I notice that in a speech in another place only yesterday Lord Thomson of Fleet made some comments which were very relevant to this whole problem of trying to get rid of restrictive practices. One of the difficulties is that among certain sections of workers in industry in this country there is a different attitude from that which exists across the Atlantic. There is not the same desire to get the utmost out of a firm which there is on the other side of the Atlantic, or to go all out to get as much done to build up the firm's profits so that the workers can make demands for increased wages. If one helps the firm to make profits and then asks for increased wages, this helps workers, the firm and the country. That is not accepted sufficiently in this country.
This is the essence of all that we have been talking about this week in trying to get our economy right. Of this there can be no shadow of doubt. Until we can really tackle restrictive practices and get real co-operation throughout industry, many of the things about which we have been talking and which we have been seeking to do in the economic field we shall not achieve. Also, we will not be able to carry through the social measures because we shall not have the necessary money. There should be a general feeling among us all of the need to do this. I hope that the Minister will be able to make progress in the ways I have indicated and in other ways.
I turn to another sentence in the same paragraph in the Gracious Speech, namely, the reference to industrial training. It says that the Government
will also take action to improve the arrangements for industrial training and for the retraining of workers changing their emloyment.
The Prime Minister, speaking in the debate on Tuesday, and after saying certain other things to which I do not propose to refer, spoke about some of the new appointments in the Government. He said:
I should have hoped that the right hon. Gentleman would feel that some of the new appointments were essential—for example, a junior Minister to concentrate on London housing—long overdue; and another to devote himself to industrial training, apprenticeship and training for skill. Does the right hon. Gentleman feel that these are not necessary? These are all neglected national priorities. Hon. Members may argue that these tasks could be performed within the old order of Ministerial dispositions. The simple fact is that they were not so performed, and they are going to be performed now."—[OFFICIAL REPORT, 3rd November, 1964; Vol. 701, c. 66.]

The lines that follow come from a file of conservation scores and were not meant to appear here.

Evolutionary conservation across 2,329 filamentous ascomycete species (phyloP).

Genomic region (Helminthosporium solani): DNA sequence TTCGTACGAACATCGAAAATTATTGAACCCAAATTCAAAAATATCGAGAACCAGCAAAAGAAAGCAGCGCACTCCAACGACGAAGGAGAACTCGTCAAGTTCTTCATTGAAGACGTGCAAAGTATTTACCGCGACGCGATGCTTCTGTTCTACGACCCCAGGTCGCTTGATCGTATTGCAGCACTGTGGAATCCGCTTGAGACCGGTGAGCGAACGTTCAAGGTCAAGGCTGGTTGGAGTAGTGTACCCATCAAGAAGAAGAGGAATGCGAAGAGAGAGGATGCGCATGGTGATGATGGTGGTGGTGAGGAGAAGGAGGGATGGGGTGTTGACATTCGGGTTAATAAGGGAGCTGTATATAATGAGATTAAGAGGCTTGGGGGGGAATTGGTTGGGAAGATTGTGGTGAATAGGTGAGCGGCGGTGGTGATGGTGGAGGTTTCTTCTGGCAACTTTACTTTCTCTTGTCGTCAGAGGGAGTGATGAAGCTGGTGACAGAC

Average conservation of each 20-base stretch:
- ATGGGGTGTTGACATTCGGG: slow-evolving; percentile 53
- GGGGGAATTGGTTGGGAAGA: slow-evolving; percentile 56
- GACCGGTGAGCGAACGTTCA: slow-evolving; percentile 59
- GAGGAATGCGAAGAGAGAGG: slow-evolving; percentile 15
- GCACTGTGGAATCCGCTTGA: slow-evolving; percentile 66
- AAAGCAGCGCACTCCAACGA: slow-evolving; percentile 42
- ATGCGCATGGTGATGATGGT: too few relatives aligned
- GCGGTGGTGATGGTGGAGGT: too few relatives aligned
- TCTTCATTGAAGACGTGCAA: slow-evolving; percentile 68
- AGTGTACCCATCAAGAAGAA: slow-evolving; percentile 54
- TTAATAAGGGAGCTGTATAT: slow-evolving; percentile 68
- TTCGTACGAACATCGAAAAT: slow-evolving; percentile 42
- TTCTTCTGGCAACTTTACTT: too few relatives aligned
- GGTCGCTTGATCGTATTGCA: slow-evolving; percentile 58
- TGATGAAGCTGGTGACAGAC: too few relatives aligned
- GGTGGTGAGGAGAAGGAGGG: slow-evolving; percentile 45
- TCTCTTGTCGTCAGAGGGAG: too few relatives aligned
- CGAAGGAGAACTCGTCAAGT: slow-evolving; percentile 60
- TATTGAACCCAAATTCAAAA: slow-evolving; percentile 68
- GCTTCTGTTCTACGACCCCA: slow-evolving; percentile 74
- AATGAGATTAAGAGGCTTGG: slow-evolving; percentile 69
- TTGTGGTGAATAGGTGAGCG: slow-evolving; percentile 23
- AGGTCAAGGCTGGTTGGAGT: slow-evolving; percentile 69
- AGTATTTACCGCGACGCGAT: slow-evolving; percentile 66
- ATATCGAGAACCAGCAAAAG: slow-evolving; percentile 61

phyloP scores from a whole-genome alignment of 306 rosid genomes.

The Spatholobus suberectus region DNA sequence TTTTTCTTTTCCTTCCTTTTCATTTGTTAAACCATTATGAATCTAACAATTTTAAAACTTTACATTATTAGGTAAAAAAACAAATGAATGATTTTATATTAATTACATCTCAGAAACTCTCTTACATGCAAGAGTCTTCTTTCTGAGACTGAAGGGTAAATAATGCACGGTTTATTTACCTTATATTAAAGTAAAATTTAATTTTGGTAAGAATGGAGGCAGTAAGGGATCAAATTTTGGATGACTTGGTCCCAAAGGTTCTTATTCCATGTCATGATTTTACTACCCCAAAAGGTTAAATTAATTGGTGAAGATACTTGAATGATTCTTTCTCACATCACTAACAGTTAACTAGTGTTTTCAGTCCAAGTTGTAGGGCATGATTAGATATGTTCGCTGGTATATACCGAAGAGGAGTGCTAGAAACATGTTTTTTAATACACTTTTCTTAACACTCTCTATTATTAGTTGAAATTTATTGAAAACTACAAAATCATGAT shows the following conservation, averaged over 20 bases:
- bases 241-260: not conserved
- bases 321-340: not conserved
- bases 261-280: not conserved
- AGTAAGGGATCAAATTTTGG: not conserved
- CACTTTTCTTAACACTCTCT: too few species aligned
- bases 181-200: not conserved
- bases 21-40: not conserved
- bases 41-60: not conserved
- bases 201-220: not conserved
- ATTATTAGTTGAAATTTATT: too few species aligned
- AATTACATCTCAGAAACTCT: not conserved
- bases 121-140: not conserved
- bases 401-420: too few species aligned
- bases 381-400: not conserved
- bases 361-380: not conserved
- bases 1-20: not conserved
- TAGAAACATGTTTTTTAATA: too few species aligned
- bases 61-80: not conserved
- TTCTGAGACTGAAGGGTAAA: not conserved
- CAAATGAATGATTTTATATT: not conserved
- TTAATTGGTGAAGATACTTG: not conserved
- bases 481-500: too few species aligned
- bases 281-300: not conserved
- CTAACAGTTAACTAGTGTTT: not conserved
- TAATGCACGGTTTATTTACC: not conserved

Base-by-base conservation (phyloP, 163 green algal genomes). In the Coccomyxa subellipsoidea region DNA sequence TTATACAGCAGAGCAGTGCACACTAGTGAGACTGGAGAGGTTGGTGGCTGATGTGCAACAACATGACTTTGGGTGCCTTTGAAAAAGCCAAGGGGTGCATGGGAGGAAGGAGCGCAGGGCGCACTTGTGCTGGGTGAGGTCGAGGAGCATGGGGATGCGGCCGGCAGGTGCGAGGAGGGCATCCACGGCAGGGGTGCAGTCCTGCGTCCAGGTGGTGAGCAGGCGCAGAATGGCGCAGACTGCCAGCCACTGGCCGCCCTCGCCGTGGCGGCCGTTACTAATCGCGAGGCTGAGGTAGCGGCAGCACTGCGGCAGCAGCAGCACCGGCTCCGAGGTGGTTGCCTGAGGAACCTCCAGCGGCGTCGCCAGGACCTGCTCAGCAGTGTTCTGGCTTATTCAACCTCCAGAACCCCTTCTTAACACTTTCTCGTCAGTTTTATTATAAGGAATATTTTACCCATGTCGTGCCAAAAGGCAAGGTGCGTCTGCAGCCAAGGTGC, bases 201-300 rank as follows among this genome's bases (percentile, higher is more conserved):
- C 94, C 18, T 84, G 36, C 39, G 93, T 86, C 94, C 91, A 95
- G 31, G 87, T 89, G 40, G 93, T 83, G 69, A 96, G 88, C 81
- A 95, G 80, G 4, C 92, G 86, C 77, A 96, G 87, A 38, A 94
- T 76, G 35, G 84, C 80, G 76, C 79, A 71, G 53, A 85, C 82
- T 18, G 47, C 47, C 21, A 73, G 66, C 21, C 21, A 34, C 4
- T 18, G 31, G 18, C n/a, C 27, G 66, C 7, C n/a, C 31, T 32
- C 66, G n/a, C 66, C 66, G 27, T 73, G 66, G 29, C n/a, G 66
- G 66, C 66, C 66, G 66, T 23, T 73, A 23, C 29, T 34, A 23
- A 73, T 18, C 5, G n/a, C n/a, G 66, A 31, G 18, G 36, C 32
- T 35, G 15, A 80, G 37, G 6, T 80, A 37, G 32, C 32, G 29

I want to preface this part of what I have to say by pointing out that I have nothing against the additional junior Minister who has been appointed. He is a man for whom I have a high regard, and I am sure that he will carry on his duties well.
In view of this statement by the Prime Minister I want to know from the Minister precisely what tasks in instituting new training measures were not performed by the old Administration but which will be performed by the new Administration, because the Prime Minister either did not know what he was talking about or he is completely out of touch with the whole position. The Minister knows, I am sure, that the Industrial Training Act which we put on the Statute Book last year, and on which we had some help from hon. Members opposite, was the greatest Measure in this field ever put on the Statute Book. For the Prime Minister to say that this subject has been neglected is most utter nonsense, and it must be seen to be nonsense. I therefore hope that the Minister, in his gracious way, will be able to retract what the Prime Minister said on Tuesday and will acknowledge the undoubted developments which took place in this field in the last Session.
The Minister will recall a certain cocktail party which he and I attended a short time ago. [Interruption.] It was a perfectly respectable cocktail party. An industrialist at that party took me on one side and told me that the Industrial Training Act, which we passed, was the greatest advance in education and training since the Butler Education Act of 1944. This gentleman was a guest of the Minister. He was a very responsible man and interested in training. It is the fact, and it is known in industry to be the fact, that this Act was an enormous advance. Therefore, for the Prime Minister to speak as he spoke on Tuesday is nonsense, and as for the reference in the Gracious Speech to improving arrangements for industrial training, I do not wish to embarrass the Minister, but it would be easy to put down Questions each week asking him what he was doing to implement it.